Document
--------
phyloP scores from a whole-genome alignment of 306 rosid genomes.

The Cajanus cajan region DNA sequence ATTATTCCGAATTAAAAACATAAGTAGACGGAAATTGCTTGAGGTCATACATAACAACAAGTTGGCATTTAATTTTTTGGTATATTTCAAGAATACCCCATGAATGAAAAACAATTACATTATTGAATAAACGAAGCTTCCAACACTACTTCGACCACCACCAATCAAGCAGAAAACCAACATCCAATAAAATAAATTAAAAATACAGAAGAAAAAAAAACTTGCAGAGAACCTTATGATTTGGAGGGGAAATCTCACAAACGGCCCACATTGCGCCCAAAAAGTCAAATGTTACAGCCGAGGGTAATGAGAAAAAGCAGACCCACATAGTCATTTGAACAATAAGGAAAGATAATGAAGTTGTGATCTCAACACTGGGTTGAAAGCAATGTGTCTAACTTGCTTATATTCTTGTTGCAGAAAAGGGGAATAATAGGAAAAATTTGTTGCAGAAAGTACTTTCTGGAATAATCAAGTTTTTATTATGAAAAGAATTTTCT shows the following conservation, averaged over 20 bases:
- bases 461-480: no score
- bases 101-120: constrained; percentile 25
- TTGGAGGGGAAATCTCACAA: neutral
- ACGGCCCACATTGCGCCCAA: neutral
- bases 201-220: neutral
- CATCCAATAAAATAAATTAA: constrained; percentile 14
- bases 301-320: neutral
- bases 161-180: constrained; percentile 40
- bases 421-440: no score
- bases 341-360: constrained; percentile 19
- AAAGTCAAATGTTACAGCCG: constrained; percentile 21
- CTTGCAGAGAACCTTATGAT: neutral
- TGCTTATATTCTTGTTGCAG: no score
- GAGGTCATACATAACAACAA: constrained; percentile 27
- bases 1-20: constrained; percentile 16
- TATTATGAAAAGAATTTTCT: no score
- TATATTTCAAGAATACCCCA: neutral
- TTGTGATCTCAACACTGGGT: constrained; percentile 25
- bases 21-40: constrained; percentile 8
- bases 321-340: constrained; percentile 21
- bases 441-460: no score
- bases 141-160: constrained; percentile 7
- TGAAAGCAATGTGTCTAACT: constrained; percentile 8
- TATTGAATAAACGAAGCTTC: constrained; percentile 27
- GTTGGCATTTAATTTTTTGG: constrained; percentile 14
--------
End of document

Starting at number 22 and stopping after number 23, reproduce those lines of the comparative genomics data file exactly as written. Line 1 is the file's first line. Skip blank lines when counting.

- bases 321-340: constrained; percentile 21
- bases 441-460: no score